Whiplash - A young musical prodigy and his tough-as-nails teacher.  I saw this in '80's.  It was called Fame.

In a nutshell, based on my own viewing experience and powerful process of elimination, Birdman should win them all. 

Now, let's talk about the ceremony itself.  It's too long, and there's always one yahoo who takes the stage, receives his trophy and then proclaims, 'This is a movie that had to be made."  Give me a break. We have diseases to eradicate and hungry children to feed, and your little 3 1/2 hour piece of warped propaganda gets the green light?  Pu-lease.

Today's Oscars ceremony also lacks the elegance of days gone by, when you could count on Bob Hope to keep it light, bright, and moving along.  You could count on the winners to keep their speeches brief and sincere.  Everyone dressed appropriately and behaved appropriately, too.

Perhaps our never-ceasing thirst for entertainment has contributed to the outlandishness of awards these days. Whatever. Good work is good work, whether you're an actor, a teacher, or a carpet salesmen.  It's nice to receive recognition, but it's not as nice as knowing deep down that at the end of the day, you did the best you could.

Sunday, February 15, 2015

That's Entertainment

Mesmerized by 'Old Hollywood', I simply can't get enough information about the stars of yesteryear. One recurring theme that runs throughout many of the books I've read centers on private parties, hosted by everyone from Bogie to Bing, Judy to Joan.  How glamorous it all seemed....

Think about it:  everyone shows up gussied up, and once the drinks and dinner have been served and somewhat digested, it's time for a little entertainment, usually provided by the guests.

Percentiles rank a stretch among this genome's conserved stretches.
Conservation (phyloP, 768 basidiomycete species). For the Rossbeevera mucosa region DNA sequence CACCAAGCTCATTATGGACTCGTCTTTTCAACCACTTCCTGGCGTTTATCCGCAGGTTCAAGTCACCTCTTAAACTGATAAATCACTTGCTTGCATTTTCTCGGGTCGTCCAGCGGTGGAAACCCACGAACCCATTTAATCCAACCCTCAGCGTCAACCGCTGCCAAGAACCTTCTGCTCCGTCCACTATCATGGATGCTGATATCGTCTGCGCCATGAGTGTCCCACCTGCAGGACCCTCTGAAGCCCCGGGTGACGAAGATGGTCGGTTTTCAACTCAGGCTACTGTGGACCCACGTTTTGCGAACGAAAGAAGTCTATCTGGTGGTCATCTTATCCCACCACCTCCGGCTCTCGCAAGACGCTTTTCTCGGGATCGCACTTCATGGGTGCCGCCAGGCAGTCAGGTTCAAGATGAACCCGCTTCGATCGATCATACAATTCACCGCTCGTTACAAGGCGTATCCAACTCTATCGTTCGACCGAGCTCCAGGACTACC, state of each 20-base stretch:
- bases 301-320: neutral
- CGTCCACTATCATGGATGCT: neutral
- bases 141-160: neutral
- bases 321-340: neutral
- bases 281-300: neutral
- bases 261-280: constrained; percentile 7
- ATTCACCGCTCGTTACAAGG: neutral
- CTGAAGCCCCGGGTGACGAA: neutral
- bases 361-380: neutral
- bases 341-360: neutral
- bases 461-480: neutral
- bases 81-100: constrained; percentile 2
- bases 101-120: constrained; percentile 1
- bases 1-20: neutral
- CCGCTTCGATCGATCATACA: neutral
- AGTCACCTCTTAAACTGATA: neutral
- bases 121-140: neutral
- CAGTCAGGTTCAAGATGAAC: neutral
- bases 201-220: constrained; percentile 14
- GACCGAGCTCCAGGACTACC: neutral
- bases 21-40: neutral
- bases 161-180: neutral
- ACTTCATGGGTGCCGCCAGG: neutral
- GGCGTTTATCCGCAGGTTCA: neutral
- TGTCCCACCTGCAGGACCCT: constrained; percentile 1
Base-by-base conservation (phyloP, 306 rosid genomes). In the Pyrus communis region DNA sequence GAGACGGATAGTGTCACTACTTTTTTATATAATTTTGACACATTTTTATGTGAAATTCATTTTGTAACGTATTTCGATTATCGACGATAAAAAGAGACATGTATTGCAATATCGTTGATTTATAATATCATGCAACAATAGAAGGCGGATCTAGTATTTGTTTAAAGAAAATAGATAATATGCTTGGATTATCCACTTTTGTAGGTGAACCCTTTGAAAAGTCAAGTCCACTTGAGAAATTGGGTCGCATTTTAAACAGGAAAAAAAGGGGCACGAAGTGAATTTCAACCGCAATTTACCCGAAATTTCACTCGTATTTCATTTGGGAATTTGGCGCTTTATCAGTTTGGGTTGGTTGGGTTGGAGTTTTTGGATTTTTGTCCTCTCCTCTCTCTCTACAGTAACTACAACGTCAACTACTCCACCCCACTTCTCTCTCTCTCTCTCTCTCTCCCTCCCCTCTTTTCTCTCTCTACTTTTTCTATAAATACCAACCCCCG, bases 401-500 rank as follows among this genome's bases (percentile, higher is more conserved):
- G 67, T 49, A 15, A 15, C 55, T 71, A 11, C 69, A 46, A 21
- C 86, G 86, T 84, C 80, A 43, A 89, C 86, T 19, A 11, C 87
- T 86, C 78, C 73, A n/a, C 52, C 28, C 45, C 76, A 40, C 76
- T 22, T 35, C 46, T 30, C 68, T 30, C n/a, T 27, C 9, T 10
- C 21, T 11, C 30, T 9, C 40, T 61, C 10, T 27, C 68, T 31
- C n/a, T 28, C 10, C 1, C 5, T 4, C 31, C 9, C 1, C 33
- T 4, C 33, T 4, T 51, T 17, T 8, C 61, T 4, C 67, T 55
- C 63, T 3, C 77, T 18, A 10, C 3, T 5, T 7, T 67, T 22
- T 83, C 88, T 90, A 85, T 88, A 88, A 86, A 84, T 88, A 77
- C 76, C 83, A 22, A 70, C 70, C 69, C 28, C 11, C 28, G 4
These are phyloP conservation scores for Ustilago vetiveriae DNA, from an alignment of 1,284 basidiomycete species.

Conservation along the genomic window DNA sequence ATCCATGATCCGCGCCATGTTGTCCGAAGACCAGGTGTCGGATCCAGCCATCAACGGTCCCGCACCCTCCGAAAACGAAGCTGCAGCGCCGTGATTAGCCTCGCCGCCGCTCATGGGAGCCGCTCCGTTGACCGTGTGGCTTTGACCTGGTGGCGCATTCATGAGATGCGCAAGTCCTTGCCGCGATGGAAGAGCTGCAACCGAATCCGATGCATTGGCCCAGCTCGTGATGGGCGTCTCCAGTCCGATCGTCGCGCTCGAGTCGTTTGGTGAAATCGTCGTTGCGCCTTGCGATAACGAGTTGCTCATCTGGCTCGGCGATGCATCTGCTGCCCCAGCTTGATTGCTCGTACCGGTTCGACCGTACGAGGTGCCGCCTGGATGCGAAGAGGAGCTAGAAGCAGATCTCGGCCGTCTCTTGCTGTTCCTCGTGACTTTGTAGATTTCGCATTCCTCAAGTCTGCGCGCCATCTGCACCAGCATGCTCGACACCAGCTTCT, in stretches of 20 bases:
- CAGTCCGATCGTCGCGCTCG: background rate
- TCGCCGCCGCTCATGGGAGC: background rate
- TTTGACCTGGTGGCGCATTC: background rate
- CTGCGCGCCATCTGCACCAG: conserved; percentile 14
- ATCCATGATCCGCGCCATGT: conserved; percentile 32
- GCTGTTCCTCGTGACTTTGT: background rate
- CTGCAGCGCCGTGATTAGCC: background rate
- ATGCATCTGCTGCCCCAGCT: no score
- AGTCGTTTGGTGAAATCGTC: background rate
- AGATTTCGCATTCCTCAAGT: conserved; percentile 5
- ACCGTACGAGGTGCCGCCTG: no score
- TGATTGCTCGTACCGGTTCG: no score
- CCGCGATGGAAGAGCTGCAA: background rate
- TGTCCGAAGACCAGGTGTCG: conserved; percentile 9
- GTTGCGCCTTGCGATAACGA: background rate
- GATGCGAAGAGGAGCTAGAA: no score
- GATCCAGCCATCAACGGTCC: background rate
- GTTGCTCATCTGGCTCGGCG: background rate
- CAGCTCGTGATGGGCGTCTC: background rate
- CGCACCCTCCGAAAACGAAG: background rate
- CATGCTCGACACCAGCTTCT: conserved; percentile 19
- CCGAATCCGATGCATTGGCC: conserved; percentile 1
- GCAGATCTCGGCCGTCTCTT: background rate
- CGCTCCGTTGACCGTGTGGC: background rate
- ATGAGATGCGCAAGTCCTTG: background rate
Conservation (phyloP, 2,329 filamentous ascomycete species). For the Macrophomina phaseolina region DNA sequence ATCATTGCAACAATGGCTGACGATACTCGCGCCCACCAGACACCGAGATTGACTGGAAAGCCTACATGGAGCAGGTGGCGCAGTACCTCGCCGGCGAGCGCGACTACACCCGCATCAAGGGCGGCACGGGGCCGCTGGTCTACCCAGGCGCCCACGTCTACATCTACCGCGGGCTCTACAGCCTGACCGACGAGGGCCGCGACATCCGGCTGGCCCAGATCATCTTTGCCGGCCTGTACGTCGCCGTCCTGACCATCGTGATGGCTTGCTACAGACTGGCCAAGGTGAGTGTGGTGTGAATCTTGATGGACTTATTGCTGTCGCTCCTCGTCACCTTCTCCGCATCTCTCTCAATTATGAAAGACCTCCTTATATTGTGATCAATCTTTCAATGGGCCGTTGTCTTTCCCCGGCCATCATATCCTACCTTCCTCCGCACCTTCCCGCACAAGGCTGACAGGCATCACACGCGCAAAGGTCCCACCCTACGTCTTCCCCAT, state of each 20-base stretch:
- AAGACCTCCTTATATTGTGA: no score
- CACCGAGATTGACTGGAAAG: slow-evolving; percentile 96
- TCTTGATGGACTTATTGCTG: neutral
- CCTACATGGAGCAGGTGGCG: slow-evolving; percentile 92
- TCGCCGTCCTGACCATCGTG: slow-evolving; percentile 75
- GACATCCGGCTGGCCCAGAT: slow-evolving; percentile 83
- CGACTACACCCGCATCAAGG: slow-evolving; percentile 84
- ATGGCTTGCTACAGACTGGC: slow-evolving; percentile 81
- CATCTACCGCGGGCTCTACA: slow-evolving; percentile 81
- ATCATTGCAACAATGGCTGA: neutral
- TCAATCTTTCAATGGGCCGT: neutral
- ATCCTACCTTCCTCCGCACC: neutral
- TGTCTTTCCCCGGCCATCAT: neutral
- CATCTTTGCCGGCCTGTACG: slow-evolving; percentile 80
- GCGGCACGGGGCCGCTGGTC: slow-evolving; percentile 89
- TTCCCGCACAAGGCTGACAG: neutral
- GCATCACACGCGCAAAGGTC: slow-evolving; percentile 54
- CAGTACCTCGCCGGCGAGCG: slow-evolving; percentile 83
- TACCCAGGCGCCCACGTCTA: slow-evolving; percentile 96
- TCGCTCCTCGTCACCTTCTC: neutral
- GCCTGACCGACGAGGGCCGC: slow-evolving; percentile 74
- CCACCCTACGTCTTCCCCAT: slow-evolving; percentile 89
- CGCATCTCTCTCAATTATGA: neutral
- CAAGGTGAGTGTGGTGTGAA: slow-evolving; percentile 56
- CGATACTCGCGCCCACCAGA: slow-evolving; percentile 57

I love that idea - exploiting people in the name of a good time.  

On the rare occasion that Mr. Newman and I host a 'do, I mention how fabulous it would be to insist that our guests perform something.  It could be a song, a dramatic reading, fire-juggling - heck, I don't care.  I'm easily entertained.  He entertains for a living, as do many of our friends, so they always put the kibosh on my big idea.  Pretty rotten, don't you think?  

I mean, come on - with the amount of talented people we know, we have all the makings of A SHOW.  Sadly, though, it will never come to pass. We'll continue to just stand around my living room like a bunch of a-holes eating cheese balls and sipping cheap wine.

I've even threatened family with 'performance pieces'.  Rather than gift-giving, why not give us a 'number'?  I think it's brilliant, and just imagine the money we'd all save.

Well, Sweeties, I made good on the threat yesterday, in honor of my sister's birthday.